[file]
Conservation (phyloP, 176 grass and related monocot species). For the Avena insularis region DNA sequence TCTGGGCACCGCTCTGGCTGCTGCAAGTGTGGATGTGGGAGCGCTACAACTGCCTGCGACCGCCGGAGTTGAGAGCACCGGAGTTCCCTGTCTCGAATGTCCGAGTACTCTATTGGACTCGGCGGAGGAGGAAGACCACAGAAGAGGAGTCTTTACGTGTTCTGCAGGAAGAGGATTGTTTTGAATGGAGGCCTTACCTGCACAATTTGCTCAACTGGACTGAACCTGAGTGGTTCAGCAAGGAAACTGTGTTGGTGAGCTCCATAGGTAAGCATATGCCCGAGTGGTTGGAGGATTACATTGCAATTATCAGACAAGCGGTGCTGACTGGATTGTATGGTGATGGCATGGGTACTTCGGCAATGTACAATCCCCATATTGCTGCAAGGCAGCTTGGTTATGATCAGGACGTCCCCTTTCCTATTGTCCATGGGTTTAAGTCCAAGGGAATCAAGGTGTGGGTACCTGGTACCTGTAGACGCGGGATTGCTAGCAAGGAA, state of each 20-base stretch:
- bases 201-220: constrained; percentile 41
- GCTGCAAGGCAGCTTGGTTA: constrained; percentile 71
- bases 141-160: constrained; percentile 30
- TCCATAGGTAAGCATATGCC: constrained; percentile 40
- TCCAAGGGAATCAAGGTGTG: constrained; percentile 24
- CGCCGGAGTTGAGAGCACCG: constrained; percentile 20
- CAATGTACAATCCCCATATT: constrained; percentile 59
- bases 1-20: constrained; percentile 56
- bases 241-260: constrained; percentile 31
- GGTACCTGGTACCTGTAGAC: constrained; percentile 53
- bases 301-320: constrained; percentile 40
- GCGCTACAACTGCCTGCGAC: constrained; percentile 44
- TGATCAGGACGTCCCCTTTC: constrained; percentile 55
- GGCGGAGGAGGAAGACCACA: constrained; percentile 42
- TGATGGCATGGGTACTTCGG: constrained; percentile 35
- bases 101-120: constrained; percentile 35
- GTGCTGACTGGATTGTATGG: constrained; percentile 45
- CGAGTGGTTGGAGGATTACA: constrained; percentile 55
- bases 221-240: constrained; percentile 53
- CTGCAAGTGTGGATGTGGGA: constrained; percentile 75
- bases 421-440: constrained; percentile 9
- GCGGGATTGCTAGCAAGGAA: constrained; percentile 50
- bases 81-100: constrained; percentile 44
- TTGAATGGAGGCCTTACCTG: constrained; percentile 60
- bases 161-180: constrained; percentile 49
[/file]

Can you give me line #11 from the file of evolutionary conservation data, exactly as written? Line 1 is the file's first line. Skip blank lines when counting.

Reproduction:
- GGTACCTGGTACCTGTAGAC: constrained; percentile 53